You have now entered the process of deciding upon the scope of your game. Ask an experienced software developer where the greatest risk lies when starting a project and they will almost always talk about scope. Poorly defined scope will cause your project to drag on into development hell.
The simple advice is that until you can consider yourself an experienced developer, with a number of released games under your belt, you should make small games with the tightest scope possible. You need to iterate fast and get games out so that you can grow your experience of the entire development lifecycle. If you create and release three games in three years, you will learn three times as much as if you only release one game in that time.
The next problem is that until you have that experience under your belt it can be difficult to judge exactly how much resource you will need to make a game. It might appear that a game idea has a small scope but in practice a combination of design decisions cause a level of complexity that increases the scope in unforeseen ways. There are things to be done to mitigate this; Using an established game engine, staying within well trodden technologies and using off-the-shelf assets can all reduce the scope of your project dramatically.
I've seen a lot of game development projects fail due to a misconception about scope and resources - many of them my own. Because of this I've tried to capture the essence of the process for evaluating the scope of a game into a formula that can be applied to any game idea. This scoping tool is available for you to play around with here: www.exobyte.net/scoping-tool.html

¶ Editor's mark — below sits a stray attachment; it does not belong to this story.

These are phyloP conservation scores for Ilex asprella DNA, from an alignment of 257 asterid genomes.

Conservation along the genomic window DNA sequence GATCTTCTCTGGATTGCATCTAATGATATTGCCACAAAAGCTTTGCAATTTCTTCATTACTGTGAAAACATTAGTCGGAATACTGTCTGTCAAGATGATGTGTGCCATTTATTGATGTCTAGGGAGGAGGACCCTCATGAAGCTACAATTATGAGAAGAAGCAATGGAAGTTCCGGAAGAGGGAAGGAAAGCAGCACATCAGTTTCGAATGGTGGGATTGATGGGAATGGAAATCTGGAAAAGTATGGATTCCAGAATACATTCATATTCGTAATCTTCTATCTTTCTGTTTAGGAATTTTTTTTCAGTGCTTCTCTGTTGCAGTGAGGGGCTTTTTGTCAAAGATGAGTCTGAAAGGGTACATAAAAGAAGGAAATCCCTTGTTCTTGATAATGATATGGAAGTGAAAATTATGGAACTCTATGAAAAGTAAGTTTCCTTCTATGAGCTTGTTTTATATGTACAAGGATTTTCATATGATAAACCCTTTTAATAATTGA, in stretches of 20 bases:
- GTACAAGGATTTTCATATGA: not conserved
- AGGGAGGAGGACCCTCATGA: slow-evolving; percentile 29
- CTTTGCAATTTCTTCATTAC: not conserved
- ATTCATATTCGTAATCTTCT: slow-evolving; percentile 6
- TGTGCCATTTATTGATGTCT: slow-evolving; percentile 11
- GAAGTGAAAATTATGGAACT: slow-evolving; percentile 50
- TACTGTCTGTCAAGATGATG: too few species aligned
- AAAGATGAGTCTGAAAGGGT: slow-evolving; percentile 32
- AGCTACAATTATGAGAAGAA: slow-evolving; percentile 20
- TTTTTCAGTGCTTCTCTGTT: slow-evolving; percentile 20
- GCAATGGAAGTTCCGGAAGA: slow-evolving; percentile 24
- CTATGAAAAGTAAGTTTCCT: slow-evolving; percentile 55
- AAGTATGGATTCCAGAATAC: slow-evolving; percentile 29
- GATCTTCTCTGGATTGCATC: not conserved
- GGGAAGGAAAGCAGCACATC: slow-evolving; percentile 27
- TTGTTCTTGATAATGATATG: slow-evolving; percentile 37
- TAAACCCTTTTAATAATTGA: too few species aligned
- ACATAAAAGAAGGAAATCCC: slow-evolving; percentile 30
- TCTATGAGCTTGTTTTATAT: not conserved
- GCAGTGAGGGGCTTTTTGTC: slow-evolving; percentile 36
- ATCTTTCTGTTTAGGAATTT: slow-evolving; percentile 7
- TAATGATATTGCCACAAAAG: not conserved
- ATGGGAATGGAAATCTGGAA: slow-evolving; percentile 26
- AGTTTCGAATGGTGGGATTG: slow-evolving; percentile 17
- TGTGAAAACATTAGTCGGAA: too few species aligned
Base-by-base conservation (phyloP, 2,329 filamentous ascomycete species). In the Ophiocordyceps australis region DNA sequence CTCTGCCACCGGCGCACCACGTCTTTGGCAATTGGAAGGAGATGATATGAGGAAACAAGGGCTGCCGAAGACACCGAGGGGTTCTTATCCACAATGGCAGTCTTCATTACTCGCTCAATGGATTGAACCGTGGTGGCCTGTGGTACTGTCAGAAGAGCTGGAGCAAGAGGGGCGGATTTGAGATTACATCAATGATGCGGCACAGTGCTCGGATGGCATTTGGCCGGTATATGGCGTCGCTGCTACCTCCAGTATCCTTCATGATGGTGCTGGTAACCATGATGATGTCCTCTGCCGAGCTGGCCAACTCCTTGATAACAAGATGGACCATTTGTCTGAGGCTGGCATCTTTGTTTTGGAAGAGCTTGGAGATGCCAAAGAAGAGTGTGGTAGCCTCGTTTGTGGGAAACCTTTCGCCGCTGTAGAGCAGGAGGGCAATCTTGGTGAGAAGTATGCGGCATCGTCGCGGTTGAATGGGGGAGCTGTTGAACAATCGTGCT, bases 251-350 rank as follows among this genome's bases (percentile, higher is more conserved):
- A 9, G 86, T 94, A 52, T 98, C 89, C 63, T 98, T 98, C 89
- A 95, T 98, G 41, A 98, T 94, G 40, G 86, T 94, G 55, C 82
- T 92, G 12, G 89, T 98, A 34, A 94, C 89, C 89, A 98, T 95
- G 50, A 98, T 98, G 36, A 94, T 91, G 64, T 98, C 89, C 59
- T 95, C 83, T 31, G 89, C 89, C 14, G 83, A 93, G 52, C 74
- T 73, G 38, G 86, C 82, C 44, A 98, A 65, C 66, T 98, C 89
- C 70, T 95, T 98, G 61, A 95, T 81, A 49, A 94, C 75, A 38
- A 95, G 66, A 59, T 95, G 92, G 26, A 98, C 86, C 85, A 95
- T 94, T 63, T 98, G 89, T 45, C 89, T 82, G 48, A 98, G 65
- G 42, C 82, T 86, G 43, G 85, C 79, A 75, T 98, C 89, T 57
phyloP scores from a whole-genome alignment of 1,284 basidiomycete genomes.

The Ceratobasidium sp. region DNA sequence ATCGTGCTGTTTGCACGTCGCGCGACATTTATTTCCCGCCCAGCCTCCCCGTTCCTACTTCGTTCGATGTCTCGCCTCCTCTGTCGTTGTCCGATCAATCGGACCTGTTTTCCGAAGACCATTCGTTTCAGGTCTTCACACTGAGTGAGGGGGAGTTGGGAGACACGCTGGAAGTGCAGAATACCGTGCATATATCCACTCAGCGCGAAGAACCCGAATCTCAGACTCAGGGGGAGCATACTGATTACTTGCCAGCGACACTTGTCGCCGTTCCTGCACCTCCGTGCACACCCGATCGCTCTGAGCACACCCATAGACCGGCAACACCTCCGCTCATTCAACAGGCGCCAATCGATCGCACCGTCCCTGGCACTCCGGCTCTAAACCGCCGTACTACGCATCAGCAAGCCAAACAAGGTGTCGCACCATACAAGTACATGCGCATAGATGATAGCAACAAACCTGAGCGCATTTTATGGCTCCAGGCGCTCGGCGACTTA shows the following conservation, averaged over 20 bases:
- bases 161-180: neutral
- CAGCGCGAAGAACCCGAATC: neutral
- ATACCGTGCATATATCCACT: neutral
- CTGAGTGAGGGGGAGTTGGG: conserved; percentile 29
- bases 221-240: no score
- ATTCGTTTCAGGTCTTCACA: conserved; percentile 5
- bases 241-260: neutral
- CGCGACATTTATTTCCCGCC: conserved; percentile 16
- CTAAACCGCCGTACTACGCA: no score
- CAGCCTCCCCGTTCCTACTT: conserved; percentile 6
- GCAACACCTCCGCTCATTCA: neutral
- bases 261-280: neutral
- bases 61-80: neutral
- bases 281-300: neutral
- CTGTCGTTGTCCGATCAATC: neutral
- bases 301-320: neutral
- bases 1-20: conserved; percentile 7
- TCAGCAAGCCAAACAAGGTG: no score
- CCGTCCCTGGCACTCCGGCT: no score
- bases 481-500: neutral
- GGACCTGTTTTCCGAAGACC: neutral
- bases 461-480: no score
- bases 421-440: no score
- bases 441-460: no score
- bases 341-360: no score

Some things to bear in mind when playing with the tool: It's only a rough guide, the inputs are very granular and the output even more so. The goal is to give a broad idea of the resources required by a particular game rather than an exact estimation. The formula used currently comes out as being very pessimistic about the resources that will be required for very large, complex and/or high quality games. Remember that triple A game industry titles can have budgets in the hundreds of millions and over a thousand people can be involved in development.